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By Olivia Kiers / February 1, 12:00 AM
A 20th Season of Love

 

 Imagine making your Broadway debut in Jonathan Larson’s Pulitzer Prize-winning rock musical, Rent. And creating the role of the fiercely independent Joanne. Fredi Walker-Browne did just that, and remembers it as an incredible experience. “Unconditional love was the driving force behind the character for me. The character and the show taught me so much about people and myself.” Now, Walker-Browne is in Boston to conduct a master class at Fiddlehead Theatre Company while they perform a 20th anniversary staging of Rent (February 5–21), with Boston Conservatory graduate Brandi Porter in the role of Joanne. Both Porter and Walker-Browne insist that the show is a must-see this winter.
    “The fact that it is 20 years later and people still love the show and feel changed and enlightened by it, speaks volumes to its power as a story,” says Walker-Browne. Porter agrees. “What resonates about Rent in 2016 is that the universal themes are still timeless... This musical reminds me to celebrate life, to focus on the present (which is surprisingly hard to do) and those in my presence one moment at a time.” The universal aspect of Rent is evident from its roots; based on Giacomo Puccini’s 1895 opera La Bohème, Rent deftly transposes themes of community, rebellion, sexuality, love and loss to Upper East Side New York in the 1980s.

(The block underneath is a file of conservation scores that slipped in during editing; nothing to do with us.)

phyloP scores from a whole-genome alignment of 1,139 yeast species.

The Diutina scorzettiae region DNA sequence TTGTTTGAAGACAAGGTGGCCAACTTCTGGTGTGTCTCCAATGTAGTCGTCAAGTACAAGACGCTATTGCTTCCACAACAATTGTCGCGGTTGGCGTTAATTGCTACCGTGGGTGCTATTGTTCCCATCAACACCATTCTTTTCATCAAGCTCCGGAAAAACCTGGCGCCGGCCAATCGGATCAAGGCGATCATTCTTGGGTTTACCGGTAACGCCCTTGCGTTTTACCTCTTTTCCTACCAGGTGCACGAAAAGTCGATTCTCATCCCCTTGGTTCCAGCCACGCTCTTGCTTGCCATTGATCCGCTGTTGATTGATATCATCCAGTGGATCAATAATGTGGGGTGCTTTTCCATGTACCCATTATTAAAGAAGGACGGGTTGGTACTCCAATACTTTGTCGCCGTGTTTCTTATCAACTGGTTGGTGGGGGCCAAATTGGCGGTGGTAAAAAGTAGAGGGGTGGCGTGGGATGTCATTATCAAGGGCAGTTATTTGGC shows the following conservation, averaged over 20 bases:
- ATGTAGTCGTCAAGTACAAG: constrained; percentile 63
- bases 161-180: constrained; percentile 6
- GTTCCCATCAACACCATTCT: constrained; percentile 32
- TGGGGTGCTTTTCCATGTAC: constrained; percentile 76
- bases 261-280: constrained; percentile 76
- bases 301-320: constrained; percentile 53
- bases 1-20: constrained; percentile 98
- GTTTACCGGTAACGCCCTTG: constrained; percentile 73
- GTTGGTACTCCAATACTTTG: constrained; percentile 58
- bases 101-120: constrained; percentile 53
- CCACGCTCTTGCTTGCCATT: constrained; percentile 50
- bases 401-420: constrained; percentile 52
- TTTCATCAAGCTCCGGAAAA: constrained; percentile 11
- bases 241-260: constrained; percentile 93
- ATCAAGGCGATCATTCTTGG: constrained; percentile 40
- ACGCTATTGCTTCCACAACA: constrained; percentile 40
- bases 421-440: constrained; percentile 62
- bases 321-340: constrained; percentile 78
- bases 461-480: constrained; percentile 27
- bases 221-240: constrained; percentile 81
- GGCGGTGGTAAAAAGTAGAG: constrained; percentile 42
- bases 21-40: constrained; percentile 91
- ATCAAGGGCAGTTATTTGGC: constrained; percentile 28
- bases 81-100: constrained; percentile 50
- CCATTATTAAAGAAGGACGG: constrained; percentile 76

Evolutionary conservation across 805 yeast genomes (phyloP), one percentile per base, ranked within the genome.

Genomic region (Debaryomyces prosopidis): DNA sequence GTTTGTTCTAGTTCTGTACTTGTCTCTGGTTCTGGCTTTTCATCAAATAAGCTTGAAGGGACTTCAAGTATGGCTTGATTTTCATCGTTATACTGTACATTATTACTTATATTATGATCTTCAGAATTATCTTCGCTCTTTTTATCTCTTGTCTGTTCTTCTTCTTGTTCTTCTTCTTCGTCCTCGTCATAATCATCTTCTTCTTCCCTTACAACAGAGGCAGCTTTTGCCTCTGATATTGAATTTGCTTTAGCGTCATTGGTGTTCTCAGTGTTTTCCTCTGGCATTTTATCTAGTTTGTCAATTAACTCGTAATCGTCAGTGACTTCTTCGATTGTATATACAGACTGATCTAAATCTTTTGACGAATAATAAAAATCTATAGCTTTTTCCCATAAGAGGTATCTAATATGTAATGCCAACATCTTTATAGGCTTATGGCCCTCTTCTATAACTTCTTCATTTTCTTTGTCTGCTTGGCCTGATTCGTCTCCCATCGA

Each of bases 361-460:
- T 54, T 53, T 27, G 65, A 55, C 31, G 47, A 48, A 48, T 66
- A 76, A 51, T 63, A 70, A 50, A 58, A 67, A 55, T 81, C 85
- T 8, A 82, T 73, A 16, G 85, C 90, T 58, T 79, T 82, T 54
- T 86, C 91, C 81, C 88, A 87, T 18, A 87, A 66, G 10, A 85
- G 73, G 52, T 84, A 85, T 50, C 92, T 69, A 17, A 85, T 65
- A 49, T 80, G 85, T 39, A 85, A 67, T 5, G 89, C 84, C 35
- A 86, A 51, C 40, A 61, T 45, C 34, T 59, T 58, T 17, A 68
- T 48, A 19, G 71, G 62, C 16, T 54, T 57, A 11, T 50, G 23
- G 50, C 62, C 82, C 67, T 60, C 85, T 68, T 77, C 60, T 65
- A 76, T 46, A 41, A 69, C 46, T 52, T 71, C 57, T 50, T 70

One of many groundbreaking characters, Joanne is an African American, Harvard-educated lesbian lawyer. Her relationship with Maureen, a passionate performance artist, is one of the musical’s many threads, which collectively weave a bold, provocative drama involving characters whose struggle to “pay the rent” underlines many greater ordeals. “I enjoy Joanne’s fire, her grounded strength, her intellect,” explains Porter. “She was born to fight and win, to be strong and independent. But there is also that emotional side to her that Maureen is able to manipulate. Like the rest of the characters in the show, she is torn between conflicting desires.”
    Walker-Browne looks back on her role in Rent and is “forever grateful for the perspective it gave [her].” She hopes that those who are unfamiliar with the show join in this 20th anniversary celebration, as does Porter, adding, “The characters are still conflicted and still battling. The music is just as exhilarating… It’s an emotional roller coaster, so buckle up!”

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